For the 1,400 members of the New Jersey Apartment Association in Atlantic City last week for their annual conference, the main issue facing owners and managers of apartments was unchanged: overregulation.
But a prominent regulatory dispute had played out in nearby Hamilton Township last year, and now there is hope that the state Legislature will provide relief from perhaps the most straightforward regulatory excess — duplication of registrations and inspections.
Jean Maddalon, executive director of the association, said New Jersey is a very regulated state, with not just registrations and inspections required by the state Department of Community Affairs, but also at the local level.
“Each municipality having its own set of rules is a challenge for everybody,” she said.
That challenge last year took the form of a new $100-per-unit annual charge in Hamilton Township, whose Township Committee wanted to fund its own inspections and registrations to address allegedly poor conditions of some individually operated units.
Kathryn Goldenberg, who manages the Hamilton Greene apartment complex in the township for the Scully Co., said she was shocked to suddenly get a bill from the township for $41,600 largely to do what the state already does for its 416 units.
“It’s completely unfair and who suffers? The residents do. We can’t just absorb all the costs,” said Goldenberg, of Egg Harbor Township.
After talks with the township failed to produce an exemption for the handful of large apartment complexes affected, two lawsuits were filed in state Superior Court seeking to overturn the ordinance, claiming the restrictions were arbitrary, discriminatory and a financial burden.
In early August, the Hamilton Township Committee changed the ordinance to allow state DCA inspections of large apartment complexes to satisfy the local law’s requirement, exempting them from the onerous annual fee per unit.
Karen Mette, regional manager for the Scully Co., based in Jenkintown, Pa., said existing township laws were already sufficient to address unknown and problematic renters of individual units.
“If they are truly worried about maintenance and upkeep, which is what they were saying, you do not need this extra inspection,” said Mette, of Fort Washington, Pa. “You can enforce the rules already on the books.”
Maddalon said the association welcomed the Christie administration’s efforts to reduce regulatory redundancies.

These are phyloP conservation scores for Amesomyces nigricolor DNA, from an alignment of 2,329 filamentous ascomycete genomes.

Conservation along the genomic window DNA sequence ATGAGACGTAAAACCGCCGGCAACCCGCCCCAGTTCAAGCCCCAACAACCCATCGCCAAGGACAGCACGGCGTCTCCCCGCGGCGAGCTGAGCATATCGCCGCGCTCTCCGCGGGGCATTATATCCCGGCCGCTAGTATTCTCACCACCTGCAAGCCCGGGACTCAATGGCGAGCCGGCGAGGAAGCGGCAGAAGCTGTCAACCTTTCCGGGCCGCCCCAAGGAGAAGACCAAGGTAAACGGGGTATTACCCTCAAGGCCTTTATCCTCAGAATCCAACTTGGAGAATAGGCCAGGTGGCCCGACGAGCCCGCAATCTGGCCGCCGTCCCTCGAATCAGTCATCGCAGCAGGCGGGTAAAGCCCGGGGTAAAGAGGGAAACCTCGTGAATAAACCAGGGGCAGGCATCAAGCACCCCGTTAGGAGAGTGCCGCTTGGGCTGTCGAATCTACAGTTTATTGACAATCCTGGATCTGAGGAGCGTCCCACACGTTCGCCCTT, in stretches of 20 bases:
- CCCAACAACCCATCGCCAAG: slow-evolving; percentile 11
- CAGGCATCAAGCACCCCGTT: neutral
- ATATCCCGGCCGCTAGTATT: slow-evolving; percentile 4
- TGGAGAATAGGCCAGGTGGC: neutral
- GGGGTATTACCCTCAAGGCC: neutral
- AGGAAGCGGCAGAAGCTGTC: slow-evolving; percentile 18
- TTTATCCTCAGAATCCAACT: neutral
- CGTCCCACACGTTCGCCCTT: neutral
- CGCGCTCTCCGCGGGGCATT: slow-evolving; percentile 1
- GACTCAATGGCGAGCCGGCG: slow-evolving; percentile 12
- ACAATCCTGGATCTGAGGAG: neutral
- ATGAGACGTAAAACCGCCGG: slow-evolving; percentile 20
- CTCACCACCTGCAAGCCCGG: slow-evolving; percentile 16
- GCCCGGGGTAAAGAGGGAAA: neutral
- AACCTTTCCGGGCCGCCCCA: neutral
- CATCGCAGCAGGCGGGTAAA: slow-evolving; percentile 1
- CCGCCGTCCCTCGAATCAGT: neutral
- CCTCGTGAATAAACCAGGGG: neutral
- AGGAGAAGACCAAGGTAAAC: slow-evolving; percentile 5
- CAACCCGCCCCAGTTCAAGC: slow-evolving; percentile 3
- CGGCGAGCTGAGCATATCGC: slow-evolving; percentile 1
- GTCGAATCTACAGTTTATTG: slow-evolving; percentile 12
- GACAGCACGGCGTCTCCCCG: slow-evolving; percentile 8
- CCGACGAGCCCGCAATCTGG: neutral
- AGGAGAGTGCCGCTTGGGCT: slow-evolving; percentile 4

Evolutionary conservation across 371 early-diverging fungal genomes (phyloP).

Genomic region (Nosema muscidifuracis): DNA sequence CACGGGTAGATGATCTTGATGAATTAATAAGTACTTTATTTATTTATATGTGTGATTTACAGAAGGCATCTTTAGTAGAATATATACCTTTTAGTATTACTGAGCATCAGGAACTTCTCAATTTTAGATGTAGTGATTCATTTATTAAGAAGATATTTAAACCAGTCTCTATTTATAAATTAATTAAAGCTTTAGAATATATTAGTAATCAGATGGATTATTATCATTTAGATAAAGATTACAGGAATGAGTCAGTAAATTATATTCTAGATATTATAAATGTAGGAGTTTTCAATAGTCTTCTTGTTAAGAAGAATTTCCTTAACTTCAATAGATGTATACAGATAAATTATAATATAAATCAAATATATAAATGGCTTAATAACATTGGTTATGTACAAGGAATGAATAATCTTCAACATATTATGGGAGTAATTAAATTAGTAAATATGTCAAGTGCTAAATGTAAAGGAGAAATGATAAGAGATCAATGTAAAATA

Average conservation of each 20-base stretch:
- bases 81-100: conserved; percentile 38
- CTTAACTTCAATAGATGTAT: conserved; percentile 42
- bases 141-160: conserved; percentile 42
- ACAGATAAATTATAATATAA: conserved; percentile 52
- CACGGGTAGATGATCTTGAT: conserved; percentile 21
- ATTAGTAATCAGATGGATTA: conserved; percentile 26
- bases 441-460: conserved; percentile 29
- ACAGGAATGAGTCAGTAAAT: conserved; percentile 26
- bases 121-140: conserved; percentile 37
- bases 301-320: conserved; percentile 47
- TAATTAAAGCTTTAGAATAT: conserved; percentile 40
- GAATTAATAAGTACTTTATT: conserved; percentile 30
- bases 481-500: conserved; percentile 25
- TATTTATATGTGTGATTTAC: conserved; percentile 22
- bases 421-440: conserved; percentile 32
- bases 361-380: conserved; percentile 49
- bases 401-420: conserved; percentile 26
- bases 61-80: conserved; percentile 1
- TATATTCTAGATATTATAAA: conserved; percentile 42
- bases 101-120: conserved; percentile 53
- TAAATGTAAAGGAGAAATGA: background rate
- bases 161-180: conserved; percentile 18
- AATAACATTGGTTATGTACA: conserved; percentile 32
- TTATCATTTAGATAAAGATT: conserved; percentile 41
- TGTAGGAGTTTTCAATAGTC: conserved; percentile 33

“The administration has been very helpful, and we’re optimistic that some of the items mentioned in its red-tape report will happen and some of the duplications will disappear,” she said.
The association is supporting a pair of bills — S-2114 and A-3317 — in the Legislature that would eliminate duplication and redundancy in the registration of many apartment complexes.
“That would benefit us and also the residents,” she said. “Any costs added onto the owner will ultimately get passed down to the renters. You have to make money on your business.”
Besides working on such issues, the association’s 24th annual Conference and Expo in the Convention Center from Tuesday to Thursday allowed members to network, connect with vendors, see product lines and “get ideas for saving and making money,” Goldenberg said.
The event also provides continuing education, which firms such as the Scully Co. believe is important for good performance in the management of their properties, Mette said.
Goldenberg said she became a certified apartment manager earlier this year.
In New Jersey, apartment managers are also required to have real estate licenses, and since last year that license has required continuing education as well, she said.
Members also heard the results of efforts by the association’s charitable fund to help New Jersey residents affected by Hurricane Sandy.
The NJAA Charitable Fund has donated $55,000 to Gov. Chris Christie’s Sandy Relief Fund, said association spokeswoman Marjorie Kaplan of Axiom Communications.
Maddalon said the money came from members, from the state and national associations, and from fundraisers the organization held.
Despite a widespread perception that the housing bubble collapse and foreclosure crisis pushed many people into rental housing, the industry lost a lot of business, Maddalon said.
“People were doubling and tripling up in apartments. Then there was the whole shadow market, and people who couldn’t sell condos were renting those out,” she said. Businesses that sell products and services to the apartment industry suffered more.
Now demand for apartments is back to where it was five years ago, she said. Conference attendance and membership in the N.J. Apartment Association held up through the downturn.
“Membership is optional and if you join, it’s because you want to do a better job, want our help on legal issues,” Maddalon said. “If you have a membership, you usually take advantage of it.”
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